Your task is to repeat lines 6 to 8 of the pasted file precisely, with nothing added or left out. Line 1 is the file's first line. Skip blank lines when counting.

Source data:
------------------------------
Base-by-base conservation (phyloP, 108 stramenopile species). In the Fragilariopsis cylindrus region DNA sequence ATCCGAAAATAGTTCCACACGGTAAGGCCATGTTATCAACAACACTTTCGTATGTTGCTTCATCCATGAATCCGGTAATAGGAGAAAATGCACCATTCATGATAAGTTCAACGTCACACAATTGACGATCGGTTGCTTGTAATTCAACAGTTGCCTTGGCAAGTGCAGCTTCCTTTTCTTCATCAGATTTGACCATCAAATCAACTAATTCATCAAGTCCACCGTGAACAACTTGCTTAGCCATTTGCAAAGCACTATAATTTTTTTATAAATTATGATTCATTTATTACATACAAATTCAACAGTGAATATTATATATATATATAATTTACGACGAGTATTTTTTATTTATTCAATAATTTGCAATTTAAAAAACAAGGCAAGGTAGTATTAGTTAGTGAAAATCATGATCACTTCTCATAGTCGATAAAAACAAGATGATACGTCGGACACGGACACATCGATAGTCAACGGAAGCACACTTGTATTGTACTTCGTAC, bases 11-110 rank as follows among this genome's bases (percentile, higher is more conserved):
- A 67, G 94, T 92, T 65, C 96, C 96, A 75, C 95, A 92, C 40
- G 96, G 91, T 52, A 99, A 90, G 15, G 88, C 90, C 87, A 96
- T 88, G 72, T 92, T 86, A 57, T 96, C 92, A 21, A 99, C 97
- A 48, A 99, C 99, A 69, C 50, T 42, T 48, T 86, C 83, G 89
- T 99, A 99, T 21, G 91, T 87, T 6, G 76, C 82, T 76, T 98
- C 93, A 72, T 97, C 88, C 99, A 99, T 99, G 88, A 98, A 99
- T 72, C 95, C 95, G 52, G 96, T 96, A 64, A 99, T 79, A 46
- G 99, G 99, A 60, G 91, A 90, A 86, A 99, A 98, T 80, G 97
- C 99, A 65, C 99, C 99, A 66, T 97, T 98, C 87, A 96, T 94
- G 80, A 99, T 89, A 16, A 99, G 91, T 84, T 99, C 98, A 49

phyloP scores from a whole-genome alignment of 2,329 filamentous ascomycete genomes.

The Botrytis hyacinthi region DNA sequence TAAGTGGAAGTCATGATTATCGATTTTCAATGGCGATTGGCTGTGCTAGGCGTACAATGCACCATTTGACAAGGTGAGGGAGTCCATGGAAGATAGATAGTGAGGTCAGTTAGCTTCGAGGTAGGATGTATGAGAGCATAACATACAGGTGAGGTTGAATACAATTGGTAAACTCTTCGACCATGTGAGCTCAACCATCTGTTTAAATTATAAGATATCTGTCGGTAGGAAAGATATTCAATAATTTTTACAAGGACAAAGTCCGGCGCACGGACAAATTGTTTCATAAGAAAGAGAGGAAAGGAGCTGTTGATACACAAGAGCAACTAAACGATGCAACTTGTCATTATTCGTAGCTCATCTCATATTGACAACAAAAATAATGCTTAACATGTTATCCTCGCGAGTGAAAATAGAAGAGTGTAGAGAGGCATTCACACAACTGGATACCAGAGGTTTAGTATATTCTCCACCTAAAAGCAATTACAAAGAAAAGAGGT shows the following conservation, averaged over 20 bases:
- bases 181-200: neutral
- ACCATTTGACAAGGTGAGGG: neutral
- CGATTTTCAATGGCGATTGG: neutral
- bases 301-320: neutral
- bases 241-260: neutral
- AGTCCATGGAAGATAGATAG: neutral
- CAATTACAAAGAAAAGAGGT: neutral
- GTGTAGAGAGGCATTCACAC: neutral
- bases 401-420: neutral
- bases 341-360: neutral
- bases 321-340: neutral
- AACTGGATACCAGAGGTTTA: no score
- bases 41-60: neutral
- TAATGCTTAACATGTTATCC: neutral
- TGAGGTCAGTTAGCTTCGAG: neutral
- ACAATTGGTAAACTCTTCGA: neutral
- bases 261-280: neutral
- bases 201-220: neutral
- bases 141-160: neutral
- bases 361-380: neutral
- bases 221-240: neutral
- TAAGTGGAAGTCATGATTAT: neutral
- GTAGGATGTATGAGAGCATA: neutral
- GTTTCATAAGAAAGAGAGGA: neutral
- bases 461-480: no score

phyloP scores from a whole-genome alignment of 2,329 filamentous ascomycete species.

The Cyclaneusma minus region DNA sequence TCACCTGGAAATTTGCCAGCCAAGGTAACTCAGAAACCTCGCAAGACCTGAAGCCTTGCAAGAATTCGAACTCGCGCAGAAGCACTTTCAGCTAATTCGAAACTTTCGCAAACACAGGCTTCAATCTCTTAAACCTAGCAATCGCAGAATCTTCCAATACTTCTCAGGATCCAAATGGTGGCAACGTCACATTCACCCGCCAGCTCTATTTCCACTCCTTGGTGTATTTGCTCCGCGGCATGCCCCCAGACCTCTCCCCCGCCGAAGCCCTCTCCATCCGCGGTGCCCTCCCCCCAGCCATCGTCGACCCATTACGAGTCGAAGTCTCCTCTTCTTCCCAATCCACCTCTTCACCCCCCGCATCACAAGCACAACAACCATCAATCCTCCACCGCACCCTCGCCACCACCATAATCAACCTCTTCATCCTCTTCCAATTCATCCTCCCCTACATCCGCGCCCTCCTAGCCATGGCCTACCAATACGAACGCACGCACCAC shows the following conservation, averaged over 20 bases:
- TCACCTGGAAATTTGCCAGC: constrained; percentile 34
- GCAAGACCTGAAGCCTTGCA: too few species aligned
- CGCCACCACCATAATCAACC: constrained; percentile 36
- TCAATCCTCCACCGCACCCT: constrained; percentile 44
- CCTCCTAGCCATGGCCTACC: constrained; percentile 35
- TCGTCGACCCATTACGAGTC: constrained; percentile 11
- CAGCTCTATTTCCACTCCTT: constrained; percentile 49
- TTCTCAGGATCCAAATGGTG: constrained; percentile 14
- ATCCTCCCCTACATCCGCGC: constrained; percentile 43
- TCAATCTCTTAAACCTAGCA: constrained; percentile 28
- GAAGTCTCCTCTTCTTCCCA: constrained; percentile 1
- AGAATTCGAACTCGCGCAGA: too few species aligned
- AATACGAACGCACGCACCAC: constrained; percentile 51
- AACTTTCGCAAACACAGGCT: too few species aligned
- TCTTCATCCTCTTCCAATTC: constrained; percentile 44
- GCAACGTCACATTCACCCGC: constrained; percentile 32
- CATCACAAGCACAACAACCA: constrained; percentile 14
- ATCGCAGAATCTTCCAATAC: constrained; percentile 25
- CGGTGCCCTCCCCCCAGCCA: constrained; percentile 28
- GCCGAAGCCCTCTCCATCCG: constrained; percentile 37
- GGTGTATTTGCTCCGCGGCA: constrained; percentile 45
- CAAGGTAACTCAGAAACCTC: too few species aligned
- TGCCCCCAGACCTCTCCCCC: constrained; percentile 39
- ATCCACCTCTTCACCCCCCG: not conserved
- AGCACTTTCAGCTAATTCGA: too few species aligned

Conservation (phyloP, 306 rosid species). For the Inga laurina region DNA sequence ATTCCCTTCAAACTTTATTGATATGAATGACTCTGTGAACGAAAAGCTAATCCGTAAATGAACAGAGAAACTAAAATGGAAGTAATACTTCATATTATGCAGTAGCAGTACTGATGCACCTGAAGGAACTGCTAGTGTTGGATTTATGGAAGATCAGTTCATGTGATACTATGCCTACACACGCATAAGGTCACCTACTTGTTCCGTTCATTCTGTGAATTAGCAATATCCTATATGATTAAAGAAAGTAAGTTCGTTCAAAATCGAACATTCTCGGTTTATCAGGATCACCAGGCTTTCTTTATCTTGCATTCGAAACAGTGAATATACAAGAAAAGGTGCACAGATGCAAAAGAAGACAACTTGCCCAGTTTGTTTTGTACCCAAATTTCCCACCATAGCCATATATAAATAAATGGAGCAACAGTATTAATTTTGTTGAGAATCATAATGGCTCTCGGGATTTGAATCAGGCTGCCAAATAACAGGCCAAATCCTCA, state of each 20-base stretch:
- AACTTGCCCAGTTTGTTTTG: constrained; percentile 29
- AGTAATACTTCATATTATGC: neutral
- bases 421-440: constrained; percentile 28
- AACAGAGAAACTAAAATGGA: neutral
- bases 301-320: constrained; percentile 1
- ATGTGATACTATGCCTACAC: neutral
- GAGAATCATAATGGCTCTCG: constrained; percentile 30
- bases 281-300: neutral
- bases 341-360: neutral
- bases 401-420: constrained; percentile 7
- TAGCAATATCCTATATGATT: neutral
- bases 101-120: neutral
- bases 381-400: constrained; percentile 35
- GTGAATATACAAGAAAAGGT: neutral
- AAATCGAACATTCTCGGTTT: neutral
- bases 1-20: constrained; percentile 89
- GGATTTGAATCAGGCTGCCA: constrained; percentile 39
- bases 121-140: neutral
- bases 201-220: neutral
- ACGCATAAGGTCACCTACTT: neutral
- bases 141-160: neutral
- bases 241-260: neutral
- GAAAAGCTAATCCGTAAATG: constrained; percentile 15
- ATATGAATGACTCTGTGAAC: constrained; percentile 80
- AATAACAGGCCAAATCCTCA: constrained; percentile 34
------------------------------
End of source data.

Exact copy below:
- T 99, A 99, T 21, G 91, T 87, T 6, G 76, C 82, T 76, T 98
- C 93, A 72, T 97, C 88, C 99, A 99, T 99, G 88, A 98, A 99
- T 72, C 95, C 95, G 52, G 96, T 96, A 64, A 99, T 79, A 46